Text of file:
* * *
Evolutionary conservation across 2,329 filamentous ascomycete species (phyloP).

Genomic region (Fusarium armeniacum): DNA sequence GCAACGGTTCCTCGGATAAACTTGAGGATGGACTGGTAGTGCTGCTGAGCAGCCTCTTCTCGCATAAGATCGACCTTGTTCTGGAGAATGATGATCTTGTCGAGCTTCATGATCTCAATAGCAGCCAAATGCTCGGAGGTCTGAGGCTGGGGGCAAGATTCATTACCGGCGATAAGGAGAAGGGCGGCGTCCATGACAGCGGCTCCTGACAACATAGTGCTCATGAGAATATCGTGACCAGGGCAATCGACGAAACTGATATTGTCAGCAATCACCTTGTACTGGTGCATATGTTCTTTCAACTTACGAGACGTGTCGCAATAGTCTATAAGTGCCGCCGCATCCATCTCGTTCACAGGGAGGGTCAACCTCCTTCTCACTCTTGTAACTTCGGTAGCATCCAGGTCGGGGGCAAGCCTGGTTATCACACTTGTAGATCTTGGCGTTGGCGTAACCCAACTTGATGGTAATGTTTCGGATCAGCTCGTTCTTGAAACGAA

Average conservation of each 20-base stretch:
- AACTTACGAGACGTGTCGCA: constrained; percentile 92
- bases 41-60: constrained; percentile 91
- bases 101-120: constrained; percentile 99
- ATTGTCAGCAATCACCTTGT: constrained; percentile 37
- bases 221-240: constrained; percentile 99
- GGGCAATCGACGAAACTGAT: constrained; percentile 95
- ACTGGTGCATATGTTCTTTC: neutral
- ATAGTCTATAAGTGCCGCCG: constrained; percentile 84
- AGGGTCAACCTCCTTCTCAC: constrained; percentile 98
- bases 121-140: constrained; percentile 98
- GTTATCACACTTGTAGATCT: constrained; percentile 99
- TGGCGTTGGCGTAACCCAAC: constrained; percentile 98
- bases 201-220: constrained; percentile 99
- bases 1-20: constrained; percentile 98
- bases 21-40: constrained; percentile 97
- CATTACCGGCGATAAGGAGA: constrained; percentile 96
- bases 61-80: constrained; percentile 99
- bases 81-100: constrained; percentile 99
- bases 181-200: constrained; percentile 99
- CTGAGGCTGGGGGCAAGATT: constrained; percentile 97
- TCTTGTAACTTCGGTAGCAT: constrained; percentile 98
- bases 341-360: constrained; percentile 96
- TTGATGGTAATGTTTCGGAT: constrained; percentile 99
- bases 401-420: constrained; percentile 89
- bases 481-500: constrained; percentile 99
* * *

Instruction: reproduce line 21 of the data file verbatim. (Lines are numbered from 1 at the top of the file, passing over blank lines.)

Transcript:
- bases 81-100: constrained; percentile 99